One of the big ones is that American boys grow up and spend their entire lives in hierarchies. From the time they're little kids they play games like basketball, baseball, football, cops, robbers, cowboys, Indians and more. I think probably most boys around the world do, but let's focus on Americans. Those are all team sports. When you play on a team, there's a coach, a team captain, star players, average players and bench warmers. So boys grow up living in hierarchies. Boys always know where they stand in the hierarchy. As one man at AT&T said to me, "I always knew my position in the hierarchy.,,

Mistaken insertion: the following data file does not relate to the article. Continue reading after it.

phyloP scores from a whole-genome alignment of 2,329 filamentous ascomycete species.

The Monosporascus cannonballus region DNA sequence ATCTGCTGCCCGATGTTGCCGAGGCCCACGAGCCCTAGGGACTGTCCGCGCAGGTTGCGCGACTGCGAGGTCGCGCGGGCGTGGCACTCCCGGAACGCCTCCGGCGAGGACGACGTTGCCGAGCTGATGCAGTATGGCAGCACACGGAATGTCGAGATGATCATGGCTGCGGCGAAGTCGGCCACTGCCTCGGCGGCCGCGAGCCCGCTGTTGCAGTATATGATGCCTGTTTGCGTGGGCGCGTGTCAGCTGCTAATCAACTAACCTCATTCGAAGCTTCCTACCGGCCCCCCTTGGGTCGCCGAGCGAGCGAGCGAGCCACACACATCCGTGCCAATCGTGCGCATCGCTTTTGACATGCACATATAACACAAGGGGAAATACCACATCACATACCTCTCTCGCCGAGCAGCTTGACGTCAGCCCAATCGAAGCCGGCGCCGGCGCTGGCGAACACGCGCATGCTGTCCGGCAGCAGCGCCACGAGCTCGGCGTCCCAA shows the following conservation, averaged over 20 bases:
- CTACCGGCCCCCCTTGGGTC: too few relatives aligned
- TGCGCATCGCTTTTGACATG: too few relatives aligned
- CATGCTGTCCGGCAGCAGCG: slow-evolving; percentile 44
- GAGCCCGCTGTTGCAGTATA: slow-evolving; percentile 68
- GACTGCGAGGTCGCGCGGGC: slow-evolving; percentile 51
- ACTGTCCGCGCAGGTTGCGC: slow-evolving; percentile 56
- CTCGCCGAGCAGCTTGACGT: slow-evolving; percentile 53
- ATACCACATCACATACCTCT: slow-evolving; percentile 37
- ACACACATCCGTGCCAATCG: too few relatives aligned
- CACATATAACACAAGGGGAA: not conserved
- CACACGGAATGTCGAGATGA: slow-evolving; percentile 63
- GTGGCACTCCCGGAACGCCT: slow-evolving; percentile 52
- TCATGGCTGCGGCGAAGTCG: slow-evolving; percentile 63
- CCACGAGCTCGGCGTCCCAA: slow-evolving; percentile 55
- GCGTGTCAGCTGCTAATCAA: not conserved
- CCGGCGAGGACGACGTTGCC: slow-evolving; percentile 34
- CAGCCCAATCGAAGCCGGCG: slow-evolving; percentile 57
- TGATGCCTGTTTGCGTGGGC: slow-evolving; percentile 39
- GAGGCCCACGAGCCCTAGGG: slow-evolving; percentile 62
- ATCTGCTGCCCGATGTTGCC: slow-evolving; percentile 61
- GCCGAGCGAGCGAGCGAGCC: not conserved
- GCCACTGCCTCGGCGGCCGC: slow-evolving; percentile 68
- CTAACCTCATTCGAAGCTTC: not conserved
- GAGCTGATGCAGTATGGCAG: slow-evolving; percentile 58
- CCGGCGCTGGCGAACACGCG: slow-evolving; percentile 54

On the other hand, girls play dolls where there's no hierarchy. There's no boss doll player. So girls share power equally. What happens in the work setting is we play out the same kinds of rules. We don't know it, but we do. Men see the work setting hierarchically, and women see the work setting as a flatter organization even though the boss has more power than anybody. An example that I often use in workshops concerns an attorney who once said, "Help me understand this. I have a new assistant whols been out of law school for six months. I give her an assignment, and she starts questioning me. Who does she think she is?" He sees the organization as a hierarchy, and he's at the top of the hierarchy. He's given the ball to the player, told her to run with it, and she wants to talk it over. He sees her as being insubordinate.